We were Johnny-come-latelies to the prestige TV phenomenon of the series Deadwood. But after years of having the story recommended to us by trusted friends, we eventually watched the first episode. And we were hooked.

The very first scene* had a twist I saw coming but couldn’t quite believe would really happen. The first season introduced a community of characters who were sometimes repulsive but always magnetic, storylines that focused on character minutia but were simultaneously sweeping, dialogue that was vulgar while also Shakespearean. And as we watched the last episode of the third and final season, we realized with dismay what the show’s early fans had experienced in 2006–this amazing story, unexpectedly canceled after the third season had wrapped, never got a proper ending. Continue reading

Jeanne: To See or Not to See

ParagraphsA few weeks ago, I attended a book talk at Paragraphs Bookstore in Mt. Vernon, Ohio with Donna MacMeans, a member of my RWA chapter and former treasurer of RWA National.

Donna’s first novel, The Education of Mrs. Brimley, won the Golden Heart® for Historical Romance back in 2006. She has since followed it up with nine more published novels.

At Paragraphs, she described the book as “a book-length strip-tease.” She went on to explain the premise: unmarried Emma needs to escape London and the twisted domination of her uncle. She discovers an advertisement for a teaching position in Yorkshire, but the successful applicant must be a widow. Desperate, she applies anyway, forging a reference that nets her the job. Then, attired in her late mother’s widow’s weeds, she heads for Yorkshire. Continue reading

Michaeline: Fictional Mothers who Kept a Sense of Self

A Japanese woman with an open kimono sits with her small son behind her. They are both looking into a mirror.

Motherhood in fiction: can the mother still see herself after she has children? (Image via Wikimedia Commons)

In genre fiction, many heroines and heroes have lost their mothers. Before medical advances, moms died. A lot. Childbirth, exhaustion, diseases that we can fix with a round of antibiotics . . . people in the 19th century knew about motherless children and orphans. Everyone had a cousin or a friend who had lost a mother (or had lost one themselves), so as a literature plot point, it packed a lot of punch and came with built-in baggage.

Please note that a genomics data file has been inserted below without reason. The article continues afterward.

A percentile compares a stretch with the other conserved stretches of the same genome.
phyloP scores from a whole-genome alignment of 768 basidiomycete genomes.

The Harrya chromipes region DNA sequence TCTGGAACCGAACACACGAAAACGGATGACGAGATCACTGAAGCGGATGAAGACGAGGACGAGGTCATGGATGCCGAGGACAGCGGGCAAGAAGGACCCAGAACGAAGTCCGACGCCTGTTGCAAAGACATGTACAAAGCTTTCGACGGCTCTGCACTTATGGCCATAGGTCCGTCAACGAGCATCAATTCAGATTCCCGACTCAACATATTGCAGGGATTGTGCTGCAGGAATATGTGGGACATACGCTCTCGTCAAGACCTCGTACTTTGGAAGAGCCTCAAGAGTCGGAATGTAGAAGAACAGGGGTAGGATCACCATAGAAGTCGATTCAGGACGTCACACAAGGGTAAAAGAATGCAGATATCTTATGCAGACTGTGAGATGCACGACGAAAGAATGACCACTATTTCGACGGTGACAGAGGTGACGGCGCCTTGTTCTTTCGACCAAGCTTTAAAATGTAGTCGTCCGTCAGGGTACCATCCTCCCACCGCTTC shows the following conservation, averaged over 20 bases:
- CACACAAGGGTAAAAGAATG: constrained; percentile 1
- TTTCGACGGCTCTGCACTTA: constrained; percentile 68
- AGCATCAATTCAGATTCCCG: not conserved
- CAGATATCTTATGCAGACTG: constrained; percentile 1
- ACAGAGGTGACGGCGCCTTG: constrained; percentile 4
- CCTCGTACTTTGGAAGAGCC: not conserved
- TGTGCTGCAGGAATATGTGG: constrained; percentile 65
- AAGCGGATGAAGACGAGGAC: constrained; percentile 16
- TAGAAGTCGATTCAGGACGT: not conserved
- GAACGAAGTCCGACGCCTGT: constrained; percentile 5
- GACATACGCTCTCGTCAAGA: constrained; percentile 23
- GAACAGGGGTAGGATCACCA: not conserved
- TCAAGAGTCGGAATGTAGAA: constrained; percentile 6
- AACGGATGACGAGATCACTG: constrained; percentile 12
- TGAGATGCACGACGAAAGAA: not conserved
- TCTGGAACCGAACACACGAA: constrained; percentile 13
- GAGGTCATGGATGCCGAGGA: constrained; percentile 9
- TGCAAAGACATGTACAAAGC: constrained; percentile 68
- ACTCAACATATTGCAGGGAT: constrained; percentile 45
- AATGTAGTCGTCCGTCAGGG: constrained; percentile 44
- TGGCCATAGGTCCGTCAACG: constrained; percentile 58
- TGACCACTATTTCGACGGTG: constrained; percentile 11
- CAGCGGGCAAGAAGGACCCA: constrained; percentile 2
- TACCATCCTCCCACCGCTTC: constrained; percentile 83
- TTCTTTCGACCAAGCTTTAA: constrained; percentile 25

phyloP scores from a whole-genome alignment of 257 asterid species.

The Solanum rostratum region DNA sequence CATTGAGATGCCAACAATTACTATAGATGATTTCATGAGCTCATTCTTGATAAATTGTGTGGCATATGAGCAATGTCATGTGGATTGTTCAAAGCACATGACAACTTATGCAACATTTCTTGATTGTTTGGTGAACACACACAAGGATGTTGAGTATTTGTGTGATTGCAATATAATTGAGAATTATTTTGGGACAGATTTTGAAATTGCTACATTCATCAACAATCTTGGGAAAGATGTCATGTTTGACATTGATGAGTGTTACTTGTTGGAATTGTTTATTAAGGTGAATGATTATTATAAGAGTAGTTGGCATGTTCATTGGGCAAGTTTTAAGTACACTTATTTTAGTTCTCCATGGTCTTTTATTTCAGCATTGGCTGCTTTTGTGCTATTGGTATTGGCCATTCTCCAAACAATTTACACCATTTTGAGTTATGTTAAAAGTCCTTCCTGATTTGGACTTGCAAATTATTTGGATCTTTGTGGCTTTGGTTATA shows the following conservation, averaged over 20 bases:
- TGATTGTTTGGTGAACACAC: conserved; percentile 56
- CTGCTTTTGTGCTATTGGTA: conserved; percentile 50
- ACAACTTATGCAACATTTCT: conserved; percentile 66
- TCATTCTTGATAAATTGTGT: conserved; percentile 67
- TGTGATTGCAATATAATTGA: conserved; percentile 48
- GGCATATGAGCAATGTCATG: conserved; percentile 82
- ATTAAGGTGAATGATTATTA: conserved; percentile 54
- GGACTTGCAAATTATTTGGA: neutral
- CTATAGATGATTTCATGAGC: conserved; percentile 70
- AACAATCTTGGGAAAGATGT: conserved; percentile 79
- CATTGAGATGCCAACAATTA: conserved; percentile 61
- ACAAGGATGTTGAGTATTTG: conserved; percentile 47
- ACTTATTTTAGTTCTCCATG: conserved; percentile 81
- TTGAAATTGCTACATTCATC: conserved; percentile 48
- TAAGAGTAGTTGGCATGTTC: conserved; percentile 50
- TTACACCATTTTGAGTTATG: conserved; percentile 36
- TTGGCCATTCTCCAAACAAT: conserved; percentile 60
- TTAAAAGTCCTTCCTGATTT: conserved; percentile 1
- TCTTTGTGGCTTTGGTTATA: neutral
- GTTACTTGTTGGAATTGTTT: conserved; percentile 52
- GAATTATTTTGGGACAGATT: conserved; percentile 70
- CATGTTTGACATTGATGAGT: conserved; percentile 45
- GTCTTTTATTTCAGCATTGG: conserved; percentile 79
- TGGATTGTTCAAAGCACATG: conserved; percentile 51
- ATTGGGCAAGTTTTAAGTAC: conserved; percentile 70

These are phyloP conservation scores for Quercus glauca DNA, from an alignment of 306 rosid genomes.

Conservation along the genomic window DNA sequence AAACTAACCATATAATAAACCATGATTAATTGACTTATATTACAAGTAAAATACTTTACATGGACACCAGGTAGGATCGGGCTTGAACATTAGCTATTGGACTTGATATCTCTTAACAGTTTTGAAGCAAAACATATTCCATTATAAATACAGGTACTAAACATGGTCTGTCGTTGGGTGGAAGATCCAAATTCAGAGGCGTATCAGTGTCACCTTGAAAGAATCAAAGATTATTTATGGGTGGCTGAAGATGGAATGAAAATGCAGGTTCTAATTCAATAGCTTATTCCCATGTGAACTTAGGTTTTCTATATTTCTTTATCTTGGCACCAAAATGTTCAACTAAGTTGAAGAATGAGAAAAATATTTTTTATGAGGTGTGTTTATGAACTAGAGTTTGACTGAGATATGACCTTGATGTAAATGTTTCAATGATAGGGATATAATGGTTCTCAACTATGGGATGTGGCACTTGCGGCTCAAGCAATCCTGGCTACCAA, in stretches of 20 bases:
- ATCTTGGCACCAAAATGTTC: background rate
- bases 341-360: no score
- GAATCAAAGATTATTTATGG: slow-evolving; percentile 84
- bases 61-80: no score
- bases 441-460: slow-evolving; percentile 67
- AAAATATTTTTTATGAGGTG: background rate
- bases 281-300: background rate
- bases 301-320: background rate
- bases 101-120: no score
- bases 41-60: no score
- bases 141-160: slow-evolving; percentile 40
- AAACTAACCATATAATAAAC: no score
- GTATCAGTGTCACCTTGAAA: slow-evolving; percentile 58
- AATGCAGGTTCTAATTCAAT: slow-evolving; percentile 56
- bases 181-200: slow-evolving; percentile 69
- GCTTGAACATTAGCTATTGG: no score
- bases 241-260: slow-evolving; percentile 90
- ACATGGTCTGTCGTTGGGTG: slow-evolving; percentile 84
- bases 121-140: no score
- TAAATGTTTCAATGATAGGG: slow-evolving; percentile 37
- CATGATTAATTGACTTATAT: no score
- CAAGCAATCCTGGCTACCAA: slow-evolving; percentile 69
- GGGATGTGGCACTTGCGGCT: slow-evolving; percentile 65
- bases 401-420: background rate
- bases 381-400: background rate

When mothers do appear, they are rarely the main character.

This is somewhat understandable. As a mom myself, I didn’t have the energy or the time to be a hero, unless it was the Hero of the Gastroenteritis of 1997 (when the child was exploding out of both ends), or the more everyday adventures of Dinner on the Table. Nobody wants to read a 75,000 word novel about that.

However, moms often have great reasons to go beyond and above the call of duty. After all, these “mama bear” chestnuts don’t get thrown around for no reason. If you mess with a woman’s kids, you can’t predict the results. Moms get proactive, creative and, to be honest, sometimes irrational when their children are in danger. They’ll push their kids out of the way of cars, donate a kidney, fight a pouncing cougar or rush into a burning building to rescue their children.

Two fictional mothers stick in my mind. One was the fiercely independent Stella Johnson (played by Barbara Eden) of the Harper Valley PTA. I was only nine or ten when I saw the movie, but I still remember how this mom kept her humor and was true to herself. Being a mom wasn’t integral to the plot (except, perhaps, that she needed a reason to be part of the Parent Teacher Association), but it was an essential part of her identity. She was a make-up saleswoman with style and flair, and she bested all the fuddy-duddy conservatives in town with the help of her free-spirited neighbors who were also sick of the oppression.

The other mom I admire greatly is Continue reading

Jeanne: Enneagrams

On Sunday, Jilly talked about the class we’re taking, Inside Out: Crafting Your Character’s Emotional Conflict, with award-winning author Linnea Sinclair.*